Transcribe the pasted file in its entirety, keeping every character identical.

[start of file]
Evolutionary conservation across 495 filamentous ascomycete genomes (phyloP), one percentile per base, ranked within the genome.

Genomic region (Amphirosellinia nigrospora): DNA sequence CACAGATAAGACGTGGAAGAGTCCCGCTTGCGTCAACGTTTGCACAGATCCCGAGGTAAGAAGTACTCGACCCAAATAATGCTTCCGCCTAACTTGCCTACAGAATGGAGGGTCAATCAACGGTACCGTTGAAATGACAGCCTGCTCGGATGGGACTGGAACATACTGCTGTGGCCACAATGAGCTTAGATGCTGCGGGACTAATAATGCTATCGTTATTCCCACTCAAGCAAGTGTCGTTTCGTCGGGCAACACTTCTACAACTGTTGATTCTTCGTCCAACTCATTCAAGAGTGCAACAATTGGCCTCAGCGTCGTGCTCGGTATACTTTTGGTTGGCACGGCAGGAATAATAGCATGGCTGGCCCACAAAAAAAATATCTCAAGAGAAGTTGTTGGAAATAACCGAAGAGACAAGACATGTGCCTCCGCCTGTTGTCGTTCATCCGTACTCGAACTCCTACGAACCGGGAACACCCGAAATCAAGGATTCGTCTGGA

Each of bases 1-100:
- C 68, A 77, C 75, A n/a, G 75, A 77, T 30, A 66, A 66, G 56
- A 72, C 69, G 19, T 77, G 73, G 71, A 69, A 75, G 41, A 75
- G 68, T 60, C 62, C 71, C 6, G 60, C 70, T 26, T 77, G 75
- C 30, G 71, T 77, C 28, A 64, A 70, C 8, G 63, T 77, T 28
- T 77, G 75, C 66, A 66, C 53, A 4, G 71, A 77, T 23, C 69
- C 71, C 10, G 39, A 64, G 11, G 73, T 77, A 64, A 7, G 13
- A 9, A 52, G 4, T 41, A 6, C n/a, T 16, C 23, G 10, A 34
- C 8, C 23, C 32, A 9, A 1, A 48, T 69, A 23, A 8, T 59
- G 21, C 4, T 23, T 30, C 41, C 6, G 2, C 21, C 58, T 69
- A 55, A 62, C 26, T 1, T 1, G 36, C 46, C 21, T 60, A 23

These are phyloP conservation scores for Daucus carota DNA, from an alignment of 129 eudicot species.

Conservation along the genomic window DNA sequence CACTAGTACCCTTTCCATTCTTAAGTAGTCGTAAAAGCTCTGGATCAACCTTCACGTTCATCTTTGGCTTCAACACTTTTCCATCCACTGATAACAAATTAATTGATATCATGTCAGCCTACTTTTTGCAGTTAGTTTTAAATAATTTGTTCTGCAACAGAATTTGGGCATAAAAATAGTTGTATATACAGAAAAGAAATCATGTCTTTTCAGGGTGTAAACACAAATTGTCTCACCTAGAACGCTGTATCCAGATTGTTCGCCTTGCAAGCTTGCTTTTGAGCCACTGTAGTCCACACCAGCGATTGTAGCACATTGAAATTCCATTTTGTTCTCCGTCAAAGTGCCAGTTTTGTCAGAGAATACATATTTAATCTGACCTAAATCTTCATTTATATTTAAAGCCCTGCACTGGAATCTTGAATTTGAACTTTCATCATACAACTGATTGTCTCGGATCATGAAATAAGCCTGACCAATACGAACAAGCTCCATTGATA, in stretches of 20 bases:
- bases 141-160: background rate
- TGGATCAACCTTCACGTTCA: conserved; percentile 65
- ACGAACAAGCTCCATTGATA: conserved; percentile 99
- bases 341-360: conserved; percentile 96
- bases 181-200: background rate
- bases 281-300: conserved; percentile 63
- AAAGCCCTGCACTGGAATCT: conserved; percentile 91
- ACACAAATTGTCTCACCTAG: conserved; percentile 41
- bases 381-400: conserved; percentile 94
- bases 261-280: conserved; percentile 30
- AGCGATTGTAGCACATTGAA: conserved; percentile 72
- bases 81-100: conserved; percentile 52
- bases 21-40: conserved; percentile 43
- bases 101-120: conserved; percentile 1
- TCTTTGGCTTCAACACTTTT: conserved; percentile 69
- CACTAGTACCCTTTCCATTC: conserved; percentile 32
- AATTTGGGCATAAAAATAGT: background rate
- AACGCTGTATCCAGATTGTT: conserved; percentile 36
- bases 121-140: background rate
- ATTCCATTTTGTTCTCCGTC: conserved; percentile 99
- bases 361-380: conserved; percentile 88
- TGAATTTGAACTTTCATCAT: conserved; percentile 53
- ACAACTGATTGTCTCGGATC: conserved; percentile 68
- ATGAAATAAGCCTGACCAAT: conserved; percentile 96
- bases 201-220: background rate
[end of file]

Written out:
Evolutionary conservation across 495 filamentous ascomycete genomes (phyloP), one percentile per base, ranked within the genome.

Genomic region (Amphirosellinia nigrospora): DNA sequence CACAGATAAGACGTGGAAGAGTCCCGCTTGCGTCAACGTTTGCACAGATCCCGAGGTAAGAAGTACTCGACCCAAATAATGCTTCCGCCTAACTTGCCTACAGAATGGAGGGTCAATCAACGGTACCGTTGAAATGACAGCCTGCTCGGATGGGACTGGAACATACTGCTGTGGCCACAATGAGCTTAGATGCTGCGGGACTAATAATGCTATCGTTATTCCCACTCAAGCAAGTGTCGTTTCGTCGGGCAACACTTCTACAACTGTTGATTCTTCGTCCAACTCATTCAAGAGTGCAACAATTGGCCTCAGCGTCGTGCTCGGTATACTTTTGGTTGGCACGGCAGGAATAATAGCATGGCTGGCCCACAAAAAAAATATCTCAAGAGAAGTTGTTGGAAATAACCGAAGAGACAAGACATGTGCCTCCGCCTGTTGTCGTTCATCCGTACTCGAACTCCTACGAACCGGGAACACCCGAAATCAAGGATTCGTCTGGA

Each of bases 1-100:
- C 68, A 77, C 75, A n/a, G 75, A 77, T 30, A 66, A 66, G 56
- A 72, C 69, G 19, T 77, G 73, G 71, A 69, A 75, G 41, A 75
- G 68, T 60, C 62, C 71, C 6, G 60, C 70, T 26, T 77, G 75
- C 30, G 71, T 77, C 28, A 64, A 70, C 8, G 63, T 77, T 28
- T 77, G 75, C 66, A 66, C 53, A 4, G 71, A 77, T 23, C 69
- C 71, C 10, G 39, A 64, G 11, G 73, T 77, A 64, A 7, G 13
- A 9, A 52, G 4, T 41, A 6, C n/a, T 16, C 23, G 10, A 34
- C 8, C 23, C 32, A 9, A 1, A 48, T 69, A 23, A 8, T 59
- G 21, C 4, T 23, T 30, C 41, C 6, G 2, C 21, C 58, T 69
- A 55, A 62, C 26, T 1, T 1, G 36, C 46, C 21, T 60, A 23

These are phyloP conservation scores for Daucus carota DNA, from an alignment of 129 eudicot species.

Conservation along the genomic window DNA sequence CACTAGTACCCTTTCCATTCTTAAGTAGTCGTAAAAGCTCTGGATCAACCTTCACGTTCATCTTTGGCTTCAACACTTTTCCATCCACTGATAACAAATTAATTGATATCATGTCAGCCTACTTTTTGCAGTTAGTTTTAAATAATTTGTTCTGCAACAGAATTTGGGCATAAAAATAGTTGTATATACAGAAAAGAAATCATGTCTTTTCAGGGTGTAAACACAAATTGTCTCACCTAGAACGCTGTATCCAGATTGTTCGCCTTGCAAGCTTGCTTTTGAGCCACTGTAGTCCACACCAGCGATTGTAGCACATTGAAATTCCATTTTGTTCTCCGTCAAAGTGCCAGTTTTGTCAGAGAATACATATTTAATCTGACCTAAATCTTCATTTATATTTAAAGCCCTGCACTGGAATCTTGAATTTGAACTTTCATCATACAACTGATTGTCTCGGATCATGAAATAAGCCTGACCAATACGAACAAGCTCCATTGATA, in stretches of 20 bases:
- bases 141-160: background rate
- TGGATCAACCTTCACGTTCA: conserved; percentile 65
- ACGAACAAGCTCCATTGATA: conserved; percentile 99
- bases 341-360: conserved; percentile 96
- bases 181-200: background rate
- bases 281-300: conserved; percentile 63
- AAAGCCCTGCACTGGAATCT: conserved; percentile 91
- ACACAAATTGTCTCACCTAG: conserved; percentile 41
- bases 381-400: conserved; percentile 94
- bases 261-280: conserved; percentile 30
- AGCGATTGTAGCACATTGAA: conserved; percentile 72
- bases 81-100: conserved; percentile 52
- bases 21-40: conserved; percentile 43
- bases 101-120: conserved; percentile 1
- TCTTTGGCTTCAACACTTTT: conserved; percentile 69
- CACTAGTACCCTTTCCATTC: conserved; percentile 32
- AATTTGGGCATAAAAATAGT: background rate
- AACGCTGTATCCAGATTGTT: conserved; percentile 36
- bases 121-140: background rate
- ATTCCATTTTGTTCTCCGTC: conserved; percentile 99
- bases 361-380: conserved; percentile 88
- TGAATTTGAACTTTCATCAT: conserved; percentile 53
- ACAACTGATTGTCTCGGATC: conserved; percentile 68
- ATGAAATAAGCCTGACCAAT: conserved; percentile 96
- bases 201-220: background rate